3. Manjula Nahasapeemapetilon: Long ago, there was but a simple convenience store clerk from India, who worked to make a living and pay off his college dues by serving retailer food goods. After growing closer to the Simpson and finally earning his U.S. citizenship, he was able to enjoy his life as a bachelor. That was until his mother (a stricter Agnes Skinner) came back into his life, and dragged him by the ear into the checkered world of ARRANGED MARRIAGES. Even though Apu told her how he felt about not wanting to be married, she ignored his plea and arranged the marriage anyway. While things seemed bleak on the day to be wed, Apu gazed upon the beauty of his soon-to-be wife Manjula (a childhood girl from his past), who did not approve of the wedding either. Though they decided to go through with the wedding, more tribulations would soon follow. Eventually, the beautiful Hindi woman Apu married in bliss, became an uppity, bossy, demanding, shrew. First, she would nag Apu for spending more time at work than at home, then the both of them would be caught under the allure of parenthood. After having trouble conceiving, the two who secret toy with nature through fertility drugs, releasing eight rambunctious infants better known as the Octuplets, whose initial arrival into their world would create a plethora of stress for the Indian store clerk and ending his freedom marginally, due to their initial colic/high-spirit playfulness. Finally after becoming weary from his recent life developments, Apu was lead into temptation by the alluring Annette, causing him to cheat on his wife. After Manjula found out, she kicked him out, threatened to divorce him, but changed her mind and allowed him to return, under the condition of completing a list of bizarre and senseless tasks (excluding task #1). Even after Apu made amends, the bitterness of their marriage (combined with guilt and parental stress) would remain.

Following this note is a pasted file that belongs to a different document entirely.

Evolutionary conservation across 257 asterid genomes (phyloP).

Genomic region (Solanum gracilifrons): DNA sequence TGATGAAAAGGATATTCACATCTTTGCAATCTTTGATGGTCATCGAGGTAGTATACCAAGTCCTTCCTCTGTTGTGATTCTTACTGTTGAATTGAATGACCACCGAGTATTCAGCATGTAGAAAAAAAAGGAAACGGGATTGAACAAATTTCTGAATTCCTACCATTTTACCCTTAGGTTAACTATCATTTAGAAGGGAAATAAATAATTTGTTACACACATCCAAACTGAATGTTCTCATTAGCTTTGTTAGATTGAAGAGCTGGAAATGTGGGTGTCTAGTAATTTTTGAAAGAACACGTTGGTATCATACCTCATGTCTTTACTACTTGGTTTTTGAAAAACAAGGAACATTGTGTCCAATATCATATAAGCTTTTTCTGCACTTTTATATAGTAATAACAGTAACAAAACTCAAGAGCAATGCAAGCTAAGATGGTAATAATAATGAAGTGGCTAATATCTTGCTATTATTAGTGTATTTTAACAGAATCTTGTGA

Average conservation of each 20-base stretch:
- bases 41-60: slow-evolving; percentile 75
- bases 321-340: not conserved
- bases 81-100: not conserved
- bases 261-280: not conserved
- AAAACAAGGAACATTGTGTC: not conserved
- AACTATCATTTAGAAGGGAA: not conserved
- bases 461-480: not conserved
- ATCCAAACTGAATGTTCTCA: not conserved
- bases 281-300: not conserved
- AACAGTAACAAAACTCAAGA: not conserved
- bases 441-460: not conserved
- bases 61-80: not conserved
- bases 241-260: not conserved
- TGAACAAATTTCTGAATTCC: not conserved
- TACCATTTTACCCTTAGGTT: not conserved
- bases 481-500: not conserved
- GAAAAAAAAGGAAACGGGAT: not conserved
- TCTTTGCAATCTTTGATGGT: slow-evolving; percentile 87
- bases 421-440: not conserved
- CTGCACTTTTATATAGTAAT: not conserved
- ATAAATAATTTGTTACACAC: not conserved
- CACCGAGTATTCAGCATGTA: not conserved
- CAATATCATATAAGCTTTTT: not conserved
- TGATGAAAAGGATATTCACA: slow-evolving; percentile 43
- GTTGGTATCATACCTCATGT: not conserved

In a present sense, Manjula criticizes Apu on nearly everything, from what he does to his own interest and traits. In this particular episode, they get into some estupido argument over radio music. Then she blames Apu for forgetting Gheet (1/8 octuplets) at Moe’s Tavern. First off, it’s hard to keep track of eight wild banditos who run around loose like cross-county lice on an Afghan hound. Secondly Manjula should really put herself in the clerk’s shoes and see how hard his life is. Perhaps then, she would ease up on Apu. As for the Octuplets, instead of them being a rambunctious group of eight generic babies (designed to be in their “terrible twos” phase (one season later of after BABF03) to were on Apu’s nerves), they should have more development. If babies like Maggie, Ling, and Gerald “Unibrow” Samson can be developed to a T, there should no problem giving one or three of the Octuplets some individual plot focus.

    Moe also has some nerve telling the audience to value their wives and mothers. Mother generally wear on people last nerves, wear they long for freedom from their authority. As for wives, men are often villainized in generally nowadays, by certain female rights groups. Married men however are often derailed from their life goals by the whim of their wives and deprived from any extracurricular interests. One day, thing may change around for the better. But for now, Moe (or anyone else) has no business imploring any real-life audience to do anything that people would/wouldn’t do naturally on their own, especially when it’s one-sided.

    Episode Grade: C-
    There was a plot resolve, but Moe had to kill it by being preachy. Overall, there was enough tension to turn any self-respecting person away from romance. Fox’s signature move in promoting marital conflict.

  3. 3 AManFromDeclan
    22 November 2011 at 11:50 pm

    Ignore the previous post, due to two many typos. This is the revised review.

    I’ll just say this: